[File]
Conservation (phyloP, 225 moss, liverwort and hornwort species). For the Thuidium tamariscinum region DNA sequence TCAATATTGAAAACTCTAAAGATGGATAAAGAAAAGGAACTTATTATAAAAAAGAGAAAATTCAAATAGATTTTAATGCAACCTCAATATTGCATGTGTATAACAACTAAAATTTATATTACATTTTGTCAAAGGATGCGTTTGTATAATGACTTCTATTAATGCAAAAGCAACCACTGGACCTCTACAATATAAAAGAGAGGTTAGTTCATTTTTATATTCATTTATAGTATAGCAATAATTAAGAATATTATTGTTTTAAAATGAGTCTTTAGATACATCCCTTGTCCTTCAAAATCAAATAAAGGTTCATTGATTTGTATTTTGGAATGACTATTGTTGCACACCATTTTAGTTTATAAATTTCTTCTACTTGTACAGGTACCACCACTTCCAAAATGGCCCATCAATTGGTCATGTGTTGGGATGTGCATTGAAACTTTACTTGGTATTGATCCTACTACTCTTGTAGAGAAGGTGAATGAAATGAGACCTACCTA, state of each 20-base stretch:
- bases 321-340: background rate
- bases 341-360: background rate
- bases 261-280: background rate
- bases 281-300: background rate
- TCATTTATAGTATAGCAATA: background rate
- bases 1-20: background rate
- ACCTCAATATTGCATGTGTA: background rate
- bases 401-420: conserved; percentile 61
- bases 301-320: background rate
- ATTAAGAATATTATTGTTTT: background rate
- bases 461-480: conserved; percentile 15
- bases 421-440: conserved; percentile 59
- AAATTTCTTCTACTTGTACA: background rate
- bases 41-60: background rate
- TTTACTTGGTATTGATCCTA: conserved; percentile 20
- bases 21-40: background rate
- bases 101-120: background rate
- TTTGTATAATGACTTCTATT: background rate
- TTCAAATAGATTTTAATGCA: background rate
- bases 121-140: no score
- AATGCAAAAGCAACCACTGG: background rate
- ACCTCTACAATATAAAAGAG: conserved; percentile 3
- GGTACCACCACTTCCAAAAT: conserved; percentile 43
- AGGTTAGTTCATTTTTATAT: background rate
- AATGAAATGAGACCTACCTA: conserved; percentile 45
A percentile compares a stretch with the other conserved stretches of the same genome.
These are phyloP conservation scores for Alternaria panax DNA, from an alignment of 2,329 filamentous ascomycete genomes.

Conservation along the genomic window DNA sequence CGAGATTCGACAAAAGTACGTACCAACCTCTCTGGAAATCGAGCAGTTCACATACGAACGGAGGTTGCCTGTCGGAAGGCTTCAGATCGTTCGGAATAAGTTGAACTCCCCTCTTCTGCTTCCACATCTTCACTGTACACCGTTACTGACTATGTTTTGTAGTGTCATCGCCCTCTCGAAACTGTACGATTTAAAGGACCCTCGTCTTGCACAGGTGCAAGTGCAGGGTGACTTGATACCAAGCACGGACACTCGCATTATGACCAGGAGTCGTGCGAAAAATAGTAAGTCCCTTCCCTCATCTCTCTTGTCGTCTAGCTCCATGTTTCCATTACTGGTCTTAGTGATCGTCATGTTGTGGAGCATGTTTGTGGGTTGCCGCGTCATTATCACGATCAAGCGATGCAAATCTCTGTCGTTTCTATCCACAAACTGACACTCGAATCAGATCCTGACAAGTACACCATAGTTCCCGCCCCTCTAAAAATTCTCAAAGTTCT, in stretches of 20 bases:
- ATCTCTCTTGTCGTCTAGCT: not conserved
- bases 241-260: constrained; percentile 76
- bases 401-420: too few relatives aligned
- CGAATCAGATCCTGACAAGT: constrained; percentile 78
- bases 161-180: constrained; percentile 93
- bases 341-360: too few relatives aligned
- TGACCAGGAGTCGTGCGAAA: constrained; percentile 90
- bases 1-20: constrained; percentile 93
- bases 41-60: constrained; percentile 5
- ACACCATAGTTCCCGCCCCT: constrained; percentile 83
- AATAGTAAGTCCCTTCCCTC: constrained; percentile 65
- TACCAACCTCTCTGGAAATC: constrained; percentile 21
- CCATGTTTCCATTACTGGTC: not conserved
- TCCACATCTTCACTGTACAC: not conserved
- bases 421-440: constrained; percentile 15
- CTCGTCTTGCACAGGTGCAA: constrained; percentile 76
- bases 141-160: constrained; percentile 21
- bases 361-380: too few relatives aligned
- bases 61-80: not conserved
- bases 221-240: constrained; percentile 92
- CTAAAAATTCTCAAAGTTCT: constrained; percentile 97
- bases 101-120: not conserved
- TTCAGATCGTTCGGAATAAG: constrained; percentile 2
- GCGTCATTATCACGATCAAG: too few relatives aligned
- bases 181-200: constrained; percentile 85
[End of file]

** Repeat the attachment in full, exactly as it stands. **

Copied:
Conservation (phyloP, 225 moss, liverwort and hornwort species). For the Thuidium tamariscinum region DNA sequence TCAATATTGAAAACTCTAAAGATGGATAAAGAAAAGGAACTTATTATAAAAAAGAGAAAATTCAAATAGATTTTAATGCAACCTCAATATTGCATGTGTATAACAACTAAAATTTATATTACATTTTGTCAAAGGATGCGTTTGTATAATGACTTCTATTAATGCAAAAGCAACCACTGGACCTCTACAATATAAAAGAGAGGTTAGTTCATTTTTATATTCATTTATAGTATAGCAATAATTAAGAATATTATTGTTTTAAAATGAGTCTTTAGATACATCCCTTGTCCTTCAAAATCAAATAAAGGTTCATTGATTTGTATTTTGGAATGACTATTGTTGCACACCATTTTAGTTTATAAATTTCTTCTACTTGTACAGGTACCACCACTTCCAAAATGGCCCATCAATTGGTCATGTGTTGGGATGTGCATTGAAACTTTACTTGGTATTGATCCTACTACTCTTGTAGAGAAGGTGAATGAAATGAGACCTACCTA, state of each 20-base stretch:
- bases 321-340: background rate
- bases 341-360: background rate
- bases 261-280: background rate
- bases 281-300: background rate
- TCATTTATAGTATAGCAATA: background rate
- bases 1-20: background rate
- ACCTCAATATTGCATGTGTA: background rate
- bases 401-420: conserved; percentile 61
- bases 301-320: background rate
- ATTAAGAATATTATTGTTTT: background rate
- bases 461-480: conserved; percentile 15
- bases 421-440: conserved; percentile 59
- AAATTTCTTCTACTTGTACA: background rate
- bases 41-60: background rate
- TTTACTTGGTATTGATCCTA: conserved; percentile 20
- bases 21-40: background rate
- bases 101-120: background rate
- TTTGTATAATGACTTCTATT: background rate
- TTCAAATAGATTTTAATGCA: background rate
- bases 121-140: no score
- AATGCAAAAGCAACCACTGG: background rate
- ACCTCTACAATATAAAAGAG: conserved; percentile 3
- GGTACCACCACTTCCAAAAT: conserved; percentile 43
- AGGTTAGTTCATTTTTATAT: background rate
- AATGAAATGAGACCTACCTA: conserved; percentile 45
A percentile compares a stretch with the other conserved stretches of the same genome.
These are phyloP conservation scores for Alternaria panax DNA, from an alignment of 2,329 filamentous ascomycete genomes.

Conservation along the genomic window DNA sequence CGAGATTCGACAAAAGTACGTACCAACCTCTCTGGAAATCGAGCAGTTCACATACGAACGGAGGTTGCCTGTCGGAAGGCTTCAGATCGTTCGGAATAAGTTGAACTCCCCTCTTCTGCTTCCACATCTTCACTGTACACCGTTACTGACTATGTTTTGTAGTGTCATCGCCCTCTCGAAACTGTACGATTTAAAGGACCCTCGTCTTGCACAGGTGCAAGTGCAGGGTGACTTGATACCAAGCACGGACACTCGCATTATGACCAGGAGTCGTGCGAAAAATAGTAAGTCCCTTCCCTCATCTCTCTTGTCGTCTAGCTCCATGTTTCCATTACTGGTCTTAGTGATCGTCATGTTGTGGAGCATGTTTGTGGGTTGCCGCGTCATTATCACGATCAAGCGATGCAAATCTCTGTCGTTTCTATCCACAAACTGACACTCGAATCAGATCCTGACAAGTACACCATAGTTCCCGCCCCTCTAAAAATTCTCAAAGTTCT, in stretches of 20 bases:
- ATCTCTCTTGTCGTCTAGCT: not conserved
- bases 241-260: constrained; percentile 76
- bases 401-420: too few relatives aligned
- CGAATCAGATCCTGACAAGT: constrained; percentile 78
- bases 161-180: constrained; percentile 93
- bases 341-360: too few relatives aligned
- TGACCAGGAGTCGTGCGAAA: constrained; percentile 90
- bases 1-20: constrained; percentile 93
- bases 41-60: constrained; percentile 5
- ACACCATAGTTCCCGCCCCT: constrained; percentile 83
- AATAGTAAGTCCCTTCCCTC: constrained; percentile 65
- TACCAACCTCTCTGGAAATC: constrained; percentile 21
- CCATGTTTCCATTACTGGTC: not conserved
- TCCACATCTTCACTGTACAC: not conserved
- bases 421-440: constrained; percentile 15
- CTCGTCTTGCACAGGTGCAA: constrained; percentile 76
- bases 141-160: constrained; percentile 21
- bases 361-380: too few relatives aligned
- bases 61-80: not conserved
- bases 221-240: constrained; percentile 92
- CTAAAAATTCTCAAAGTTCT: constrained; percentile 97
- bases 101-120: not conserved
- TTCAGATCGTTCGGAATAAG: constrained; percentile 2
- GCGTCATTATCACGATCAAG: too few relatives aligned
- bases 181-200: constrained; percentile 85